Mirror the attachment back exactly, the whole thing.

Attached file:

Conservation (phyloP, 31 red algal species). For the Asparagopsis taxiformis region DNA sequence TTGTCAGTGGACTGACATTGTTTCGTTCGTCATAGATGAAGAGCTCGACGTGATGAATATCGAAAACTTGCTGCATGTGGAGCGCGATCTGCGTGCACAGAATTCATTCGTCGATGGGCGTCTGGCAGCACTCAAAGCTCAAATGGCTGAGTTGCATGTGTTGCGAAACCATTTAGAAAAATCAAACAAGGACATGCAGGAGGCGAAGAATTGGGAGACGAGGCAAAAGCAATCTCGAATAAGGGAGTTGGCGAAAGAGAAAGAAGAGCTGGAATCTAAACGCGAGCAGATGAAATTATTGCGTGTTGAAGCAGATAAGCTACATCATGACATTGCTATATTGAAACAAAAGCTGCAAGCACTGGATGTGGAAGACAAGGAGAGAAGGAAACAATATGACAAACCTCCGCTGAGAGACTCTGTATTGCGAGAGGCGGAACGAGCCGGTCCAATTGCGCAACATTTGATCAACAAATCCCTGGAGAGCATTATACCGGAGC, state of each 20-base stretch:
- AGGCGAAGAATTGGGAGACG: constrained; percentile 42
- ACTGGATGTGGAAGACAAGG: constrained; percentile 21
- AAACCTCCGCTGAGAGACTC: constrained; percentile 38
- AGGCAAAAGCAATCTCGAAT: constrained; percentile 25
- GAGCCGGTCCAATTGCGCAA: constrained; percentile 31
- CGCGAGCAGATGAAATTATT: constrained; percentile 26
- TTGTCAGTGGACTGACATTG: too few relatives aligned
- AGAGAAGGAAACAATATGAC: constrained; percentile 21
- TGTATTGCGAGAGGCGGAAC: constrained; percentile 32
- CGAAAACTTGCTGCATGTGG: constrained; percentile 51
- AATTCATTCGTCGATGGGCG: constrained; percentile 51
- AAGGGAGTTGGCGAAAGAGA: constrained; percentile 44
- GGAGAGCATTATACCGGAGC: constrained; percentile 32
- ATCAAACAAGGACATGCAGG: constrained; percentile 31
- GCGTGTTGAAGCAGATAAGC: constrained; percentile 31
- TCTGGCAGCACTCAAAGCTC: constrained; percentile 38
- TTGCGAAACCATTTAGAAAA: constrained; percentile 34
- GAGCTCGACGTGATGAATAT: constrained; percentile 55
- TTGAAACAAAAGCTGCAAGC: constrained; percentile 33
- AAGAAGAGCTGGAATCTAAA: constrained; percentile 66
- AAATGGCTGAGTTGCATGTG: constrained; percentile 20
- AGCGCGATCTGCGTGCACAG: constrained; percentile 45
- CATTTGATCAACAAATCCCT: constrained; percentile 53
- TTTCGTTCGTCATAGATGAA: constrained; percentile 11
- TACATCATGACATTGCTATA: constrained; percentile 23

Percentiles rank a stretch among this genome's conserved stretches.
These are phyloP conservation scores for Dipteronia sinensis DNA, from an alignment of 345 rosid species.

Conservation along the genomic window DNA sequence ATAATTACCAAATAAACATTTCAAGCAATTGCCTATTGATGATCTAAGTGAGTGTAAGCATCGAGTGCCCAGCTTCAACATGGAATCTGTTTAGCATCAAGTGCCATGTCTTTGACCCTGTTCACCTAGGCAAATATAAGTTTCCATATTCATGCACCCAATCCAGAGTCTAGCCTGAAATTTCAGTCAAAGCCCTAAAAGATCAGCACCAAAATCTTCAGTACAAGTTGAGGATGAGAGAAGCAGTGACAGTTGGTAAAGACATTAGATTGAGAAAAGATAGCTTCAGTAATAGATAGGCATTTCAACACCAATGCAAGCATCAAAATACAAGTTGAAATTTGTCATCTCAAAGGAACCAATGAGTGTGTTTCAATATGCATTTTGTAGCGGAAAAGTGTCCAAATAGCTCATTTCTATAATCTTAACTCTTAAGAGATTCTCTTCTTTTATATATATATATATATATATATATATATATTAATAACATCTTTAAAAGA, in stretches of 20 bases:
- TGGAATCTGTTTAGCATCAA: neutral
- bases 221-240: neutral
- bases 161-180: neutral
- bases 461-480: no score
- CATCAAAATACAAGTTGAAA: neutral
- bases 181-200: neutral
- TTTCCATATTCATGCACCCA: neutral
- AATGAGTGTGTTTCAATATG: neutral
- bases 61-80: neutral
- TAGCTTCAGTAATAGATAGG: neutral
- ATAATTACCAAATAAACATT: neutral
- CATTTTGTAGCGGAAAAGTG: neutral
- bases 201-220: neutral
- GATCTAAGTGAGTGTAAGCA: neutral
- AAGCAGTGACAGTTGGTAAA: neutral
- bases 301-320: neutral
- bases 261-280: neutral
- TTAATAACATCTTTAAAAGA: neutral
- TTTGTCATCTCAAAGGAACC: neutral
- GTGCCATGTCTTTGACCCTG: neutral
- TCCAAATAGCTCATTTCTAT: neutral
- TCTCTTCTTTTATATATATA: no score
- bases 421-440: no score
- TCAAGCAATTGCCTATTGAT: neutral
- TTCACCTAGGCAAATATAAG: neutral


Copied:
Conservation (phyloP, 31 red algal species). For the Asparagopsis taxiformis region DNA sequence TTGTCAGTGGACTGACATTGTTTCGTTCGTCATAGATGAAGAGCTCGACGTGATGAATATCGAAAACTTGCTGCATGTGGAGCGCGATCTGCGTGCACAGAATTCATTCGTCGATGGGCGTCTGGCAGCACTCAAAGCTCAAATGGCTGAGTTGCATGTGTTGCGAAACCATTTAGAAAAATCAAACAAGGACATGCAGGAGGCGAAGAATTGGGAGACGAGGCAAAAGCAATCTCGAATAAGGGAGTTGGCGAAAGAGAAAGAAGAGCTGGAATCTAAACGCGAGCAGATGAAATTATTGCGTGTTGAAGCAGATAAGCTACATCATGACATTGCTATATTGAAACAAAAGCTGCAAGCACTGGATGTGGAAGACAAGGAGAGAAGGAAACAATATGACAAACCTCCGCTGAGAGACTCTGTATTGCGAGAGGCGGAACGAGCCGGTCCAATTGCGCAACATTTGATCAACAAATCCCTGGAGAGCATTATACCGGAGC, state of each 20-base stretch:
- AGGCGAAGAATTGGGAGACG: constrained; percentile 42
- ACTGGATGTGGAAGACAAGG: constrained; percentile 21
- AAACCTCCGCTGAGAGACTC: constrained; percentile 38
- AGGCAAAAGCAATCTCGAAT: constrained; percentile 25
- GAGCCGGTCCAATTGCGCAA: constrained; percentile 31
- CGCGAGCAGATGAAATTATT: constrained; percentile 26
- TTGTCAGTGGACTGACATTG: too few relatives aligned
- AGAGAAGGAAACAATATGAC: constrained; percentile 21
- TGTATTGCGAGAGGCGGAAC: constrained; percentile 32
- CGAAAACTTGCTGCATGTGG: constrained; percentile 51
- AATTCATTCGTCGATGGGCG: constrained; percentile 51
- AAGGGAGTTGGCGAAAGAGA: constrained; percentile 44
- GGAGAGCATTATACCGGAGC: constrained; percentile 32
- ATCAAACAAGGACATGCAGG: constrained; percentile 31
- GCGTGTTGAAGCAGATAAGC: constrained; percentile 31
- TCTGGCAGCACTCAAAGCTC: constrained; percentile 38
- TTGCGAAACCATTTAGAAAA: constrained; percentile 34
- GAGCTCGACGTGATGAATAT: constrained; percentile 55
- TTGAAACAAAAGCTGCAAGC: constrained; percentile 33
- AAGAAGAGCTGGAATCTAAA: constrained; percentile 66
- AAATGGCTGAGTTGCATGTG: constrained; percentile 20
- AGCGCGATCTGCGTGCACAG: constrained; percentile 45
- CATTTGATCAACAAATCCCT: constrained; percentile 53
- TTTCGTTCGTCATAGATGAA: constrained; percentile 11
- TACATCATGACATTGCTATA: constrained; percentile 23

Percentiles rank a stretch among this genome's conserved stretches.
These are phyloP conservation scores for Dipteronia sinensis DNA, from an alignment of 345 rosid species.

Conservation along the genomic window DNA sequence ATAATTACCAAATAAACATTTCAAGCAATTGCCTATTGATGATCTAAGTGAGTGTAAGCATCGAGTGCCCAGCTTCAACATGGAATCTGTTTAGCATCAAGTGCCATGTCTTTGACCCTGTTCACCTAGGCAAATATAAGTTTCCATATTCATGCACCCAATCCAGAGTCTAGCCTGAAATTTCAGTCAAAGCCCTAAAAGATCAGCACCAAAATCTTCAGTACAAGTTGAGGATGAGAGAAGCAGTGACAGTTGGTAAAGACATTAGATTGAGAAAAGATAGCTTCAGTAATAGATAGGCATTTCAACACCAATGCAAGCATCAAAATACAAGTTGAAATTTGTCATCTCAAAGGAACCAATGAGTGTGTTTCAATATGCATTTTGTAGCGGAAAAGTGTCCAAATAGCTCATTTCTATAATCTTAACTCTTAAGAGATTCTCTTCTTTTATATATATATATATATATATATATATATATTAATAACATCTTTAAAAGA, in stretches of 20 bases:
- TGGAATCTGTTTAGCATCAA: neutral
- bases 221-240: neutral
- bases 161-180: neutral
- bases 461-480: no score
- CATCAAAATACAAGTTGAAA: neutral
- bases 181-200: neutral
- TTTCCATATTCATGCACCCA: neutral
- AATGAGTGTGTTTCAATATG: neutral
- bases 61-80: neutral
- TAGCTTCAGTAATAGATAGG: neutral
- ATAATTACCAAATAAACATT: neutral
- CATTTTGTAGCGGAAAAGTG: neutral
- bases 201-220: neutral
- GATCTAAGTGAGTGTAAGCA: neutral
- AAGCAGTGACAGTTGGTAAA: neutral
- bases 301-320: neutral
- bases 261-280: neutral
- TTAATAACATCTTTAAAAGA: neutral
- TTTGTCATCTCAAAGGAACC: neutral
- GTGCCATGTCTTTGACCCTG: neutral
- TCCAAATAGCTCATTTCTAT: neutral
- TCTCTTCTTTTATATATATA: no score
- bases 421-440: no score
- TCAAGCAATTGCCTATTGAT: neutral
- TTCACCTAGGCAAATATAAG: neutral